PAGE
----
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Jerome D. Fast, B. Lance O'steen, and Robert P. Addis

Abstract

Atmospheric transport and diffusion models are an important part of emergency response systems for industrial facilities that have the potential to release significant quantities of toxic or radioactive material into the atmosphere. An advanced atmospheric transport and diffusion modeling system for emergency response and environmental applications, based upon a three-dimensional mesoscale model, has been developed for the U.S. Department of Energy's Savannah River Site so that complex, time-dependent flow fields not explicitly measured can be routinely simulated. To overcome some of the current computational demands of mesoscale models, two operational procedures for the advanced atmospheric transport and diffusion modeling system are described including 1) a semiprognostic calculation to produce high-resolution wind fields for local pollutant transport in the vicinity of the Savannah River Site and 2) a fully prognostic calculation to produce a regional wind field encompassing the southeastern United States for larger-scale pollutant problems. Local and regional observations and large-scale model output are used by the mesoscale model for the initial conditions, lateral boundary conditions, and four-dimensional data assimilation procedure. This paper describes the current status of the modeling system and presents two case studies demonstrating the capabilities of both modes of operation. While the results from the case studies shown in this paper are preliminary and certainly not definitive, they do suggest that the mesoscale model has the potential for improving the prognostic capabilities of atmospheric modeling for emergency response at the Savannah River Site. Long-term model evaluation will be required to determine under what conditions significant forecast errors exist.

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Jerome D. Fast, Joel C. Torcolini, and Randy Redman

Abstract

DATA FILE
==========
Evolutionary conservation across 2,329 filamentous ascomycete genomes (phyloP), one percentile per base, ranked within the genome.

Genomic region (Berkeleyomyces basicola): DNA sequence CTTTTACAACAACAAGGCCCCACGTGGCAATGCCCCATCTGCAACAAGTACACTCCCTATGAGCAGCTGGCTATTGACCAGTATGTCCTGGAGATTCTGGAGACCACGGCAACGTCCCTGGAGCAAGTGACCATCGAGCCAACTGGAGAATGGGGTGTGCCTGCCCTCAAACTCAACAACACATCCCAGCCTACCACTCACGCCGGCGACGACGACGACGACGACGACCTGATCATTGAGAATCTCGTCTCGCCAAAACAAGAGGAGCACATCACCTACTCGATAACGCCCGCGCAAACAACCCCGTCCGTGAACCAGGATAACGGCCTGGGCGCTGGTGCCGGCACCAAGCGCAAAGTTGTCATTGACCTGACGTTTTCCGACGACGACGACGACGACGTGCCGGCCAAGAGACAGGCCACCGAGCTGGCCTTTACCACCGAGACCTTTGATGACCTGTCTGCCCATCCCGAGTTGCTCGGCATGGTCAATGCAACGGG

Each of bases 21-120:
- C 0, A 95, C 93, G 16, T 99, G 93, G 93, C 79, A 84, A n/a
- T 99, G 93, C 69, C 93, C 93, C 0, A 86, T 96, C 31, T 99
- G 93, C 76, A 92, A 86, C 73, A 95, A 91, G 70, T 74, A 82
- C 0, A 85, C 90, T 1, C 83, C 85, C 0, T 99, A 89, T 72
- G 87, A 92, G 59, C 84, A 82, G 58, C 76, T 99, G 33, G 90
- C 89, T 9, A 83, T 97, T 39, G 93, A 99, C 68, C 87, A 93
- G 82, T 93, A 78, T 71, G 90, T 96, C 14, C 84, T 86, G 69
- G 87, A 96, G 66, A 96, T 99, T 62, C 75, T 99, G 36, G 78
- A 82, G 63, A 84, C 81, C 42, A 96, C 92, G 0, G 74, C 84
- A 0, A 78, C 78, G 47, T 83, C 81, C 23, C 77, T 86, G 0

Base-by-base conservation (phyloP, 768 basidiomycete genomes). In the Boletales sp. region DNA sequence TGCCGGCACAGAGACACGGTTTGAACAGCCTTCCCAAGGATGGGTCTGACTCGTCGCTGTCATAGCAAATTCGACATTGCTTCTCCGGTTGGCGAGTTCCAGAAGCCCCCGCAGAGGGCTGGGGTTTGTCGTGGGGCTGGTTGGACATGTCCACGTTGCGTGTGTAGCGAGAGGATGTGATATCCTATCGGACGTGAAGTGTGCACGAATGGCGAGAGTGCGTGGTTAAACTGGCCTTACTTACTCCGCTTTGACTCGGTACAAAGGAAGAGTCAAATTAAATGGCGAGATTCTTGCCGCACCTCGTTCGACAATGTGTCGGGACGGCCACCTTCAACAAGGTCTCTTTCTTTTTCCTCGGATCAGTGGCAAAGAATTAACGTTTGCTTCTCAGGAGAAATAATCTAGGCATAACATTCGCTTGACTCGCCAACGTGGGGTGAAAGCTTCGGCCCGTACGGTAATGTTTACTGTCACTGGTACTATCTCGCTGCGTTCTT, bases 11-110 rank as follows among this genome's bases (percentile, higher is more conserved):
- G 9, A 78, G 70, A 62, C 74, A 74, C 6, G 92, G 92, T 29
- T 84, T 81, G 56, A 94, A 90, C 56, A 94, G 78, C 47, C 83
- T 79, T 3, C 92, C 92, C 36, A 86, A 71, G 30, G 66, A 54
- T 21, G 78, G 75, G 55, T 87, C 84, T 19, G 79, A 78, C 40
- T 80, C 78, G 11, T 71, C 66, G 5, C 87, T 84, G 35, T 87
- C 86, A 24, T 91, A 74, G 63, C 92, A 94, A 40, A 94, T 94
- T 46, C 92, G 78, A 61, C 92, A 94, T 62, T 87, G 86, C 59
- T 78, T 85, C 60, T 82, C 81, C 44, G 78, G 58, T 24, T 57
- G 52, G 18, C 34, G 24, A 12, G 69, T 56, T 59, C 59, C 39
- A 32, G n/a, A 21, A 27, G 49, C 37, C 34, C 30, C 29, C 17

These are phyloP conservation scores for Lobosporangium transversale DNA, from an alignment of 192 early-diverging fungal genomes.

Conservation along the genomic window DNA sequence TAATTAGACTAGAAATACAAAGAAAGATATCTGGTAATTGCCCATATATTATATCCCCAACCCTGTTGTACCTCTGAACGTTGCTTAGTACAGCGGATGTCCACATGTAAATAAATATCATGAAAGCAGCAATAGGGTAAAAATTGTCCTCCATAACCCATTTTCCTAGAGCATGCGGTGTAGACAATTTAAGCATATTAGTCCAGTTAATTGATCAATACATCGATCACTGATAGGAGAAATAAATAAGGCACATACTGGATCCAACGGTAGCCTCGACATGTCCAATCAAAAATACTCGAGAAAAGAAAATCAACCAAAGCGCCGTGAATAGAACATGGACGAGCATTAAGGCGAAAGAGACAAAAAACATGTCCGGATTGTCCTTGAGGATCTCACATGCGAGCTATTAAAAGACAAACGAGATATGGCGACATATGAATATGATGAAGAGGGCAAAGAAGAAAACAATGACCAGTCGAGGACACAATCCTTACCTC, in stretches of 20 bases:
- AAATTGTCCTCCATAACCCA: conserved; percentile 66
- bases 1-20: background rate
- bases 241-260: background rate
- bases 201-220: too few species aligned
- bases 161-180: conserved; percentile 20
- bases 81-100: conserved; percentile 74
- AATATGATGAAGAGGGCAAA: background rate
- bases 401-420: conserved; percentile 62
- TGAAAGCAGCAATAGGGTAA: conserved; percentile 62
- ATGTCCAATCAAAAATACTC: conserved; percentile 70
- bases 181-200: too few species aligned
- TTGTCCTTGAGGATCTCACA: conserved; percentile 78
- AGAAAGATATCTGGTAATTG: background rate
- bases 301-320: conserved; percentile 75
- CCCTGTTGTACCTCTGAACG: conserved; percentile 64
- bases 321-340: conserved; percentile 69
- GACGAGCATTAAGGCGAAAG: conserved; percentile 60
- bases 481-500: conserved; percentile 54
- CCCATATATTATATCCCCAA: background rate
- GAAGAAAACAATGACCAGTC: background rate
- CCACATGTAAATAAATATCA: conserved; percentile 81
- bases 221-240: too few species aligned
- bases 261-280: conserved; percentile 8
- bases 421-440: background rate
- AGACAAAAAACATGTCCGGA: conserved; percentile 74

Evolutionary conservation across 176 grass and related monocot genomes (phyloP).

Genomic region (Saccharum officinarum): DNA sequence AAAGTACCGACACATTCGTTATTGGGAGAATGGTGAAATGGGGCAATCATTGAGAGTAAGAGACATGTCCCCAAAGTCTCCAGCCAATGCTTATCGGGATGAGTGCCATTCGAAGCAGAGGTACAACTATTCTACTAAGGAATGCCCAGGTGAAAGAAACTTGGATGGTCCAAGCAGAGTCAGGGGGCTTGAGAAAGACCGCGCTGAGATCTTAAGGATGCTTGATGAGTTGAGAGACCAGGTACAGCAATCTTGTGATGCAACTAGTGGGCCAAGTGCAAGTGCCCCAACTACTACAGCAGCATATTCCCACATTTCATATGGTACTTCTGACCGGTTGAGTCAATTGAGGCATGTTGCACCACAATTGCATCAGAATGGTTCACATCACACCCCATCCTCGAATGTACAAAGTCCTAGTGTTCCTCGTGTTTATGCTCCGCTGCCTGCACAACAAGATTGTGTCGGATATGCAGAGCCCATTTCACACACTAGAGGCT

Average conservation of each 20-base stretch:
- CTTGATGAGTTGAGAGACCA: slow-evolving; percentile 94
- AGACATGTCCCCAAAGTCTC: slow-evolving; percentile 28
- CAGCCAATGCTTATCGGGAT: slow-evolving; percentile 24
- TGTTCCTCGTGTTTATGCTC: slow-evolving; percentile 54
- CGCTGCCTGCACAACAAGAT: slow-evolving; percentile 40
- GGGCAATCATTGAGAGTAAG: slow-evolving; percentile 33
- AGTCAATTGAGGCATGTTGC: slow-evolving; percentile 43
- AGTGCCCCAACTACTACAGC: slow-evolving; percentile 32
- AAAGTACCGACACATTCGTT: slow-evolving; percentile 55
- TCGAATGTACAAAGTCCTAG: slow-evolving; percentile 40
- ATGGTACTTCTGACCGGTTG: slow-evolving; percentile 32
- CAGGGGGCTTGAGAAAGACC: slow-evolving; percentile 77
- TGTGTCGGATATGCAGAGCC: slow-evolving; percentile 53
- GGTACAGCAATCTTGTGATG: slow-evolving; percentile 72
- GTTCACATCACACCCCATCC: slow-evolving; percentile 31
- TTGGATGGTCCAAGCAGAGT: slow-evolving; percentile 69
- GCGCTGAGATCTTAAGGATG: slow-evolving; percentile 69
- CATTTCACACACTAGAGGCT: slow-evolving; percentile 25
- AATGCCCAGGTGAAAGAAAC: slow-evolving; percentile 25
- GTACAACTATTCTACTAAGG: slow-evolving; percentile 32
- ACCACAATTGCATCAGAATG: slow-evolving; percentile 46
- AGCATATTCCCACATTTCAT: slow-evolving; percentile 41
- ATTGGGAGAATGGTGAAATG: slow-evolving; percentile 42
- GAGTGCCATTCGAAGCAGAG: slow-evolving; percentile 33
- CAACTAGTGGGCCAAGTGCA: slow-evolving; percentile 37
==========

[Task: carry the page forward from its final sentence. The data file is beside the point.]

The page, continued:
As part of an air-quality field campaign conducted in Phoenix, Arizona, during the summer of 2001, a network of temperature dataloggers and surface meteorological stations was deployed across the metropolitan area for a 61-day period. The majority of the dataloggers were deployed along two intersecting lines across the city to quantify characteristics of the urban heat island (UHI). To obtain pseudovertical temperature profiles, some of the instrumentation was also deployed along a mountain slope that rose to 480 m above the valley floor. The instrumentation along the mountain slope provided a reasonable approximation of the vertical temperature profile of the free atmosphere over the valley center during the night and a few hours after sunrise. Mean differences of 0.63 and 0.92 K and standard deviations of 1.33 and 1.45 K were obtained when compared with the in situ radiosonde and remote radio acoustic sounding system measurements, respectively. The vertical temperature gradients associated with temperature inversions within 200 m of the surface during the morning were also close to those obtained from the radiosondes. The average UHI during the measurement period was between 2.5° and 3.5°C; however, there was significant day-to-day variability, and it was as large as 10°C during one evening. The peak UHI usually occurred around midnight; however, a strong UHI was frequently observed 2–3 h after sunrise that coincided with the persistence of strong temperature inversions obtained from the radiosonde and the pseudovertical temperature profiles. The nocturnal horizontal temperature gradient was somewhat different than that reported for other large cities, and the UHI did not decrease with increasing wind speeds until the wind speeds exceeded 7 m s−1.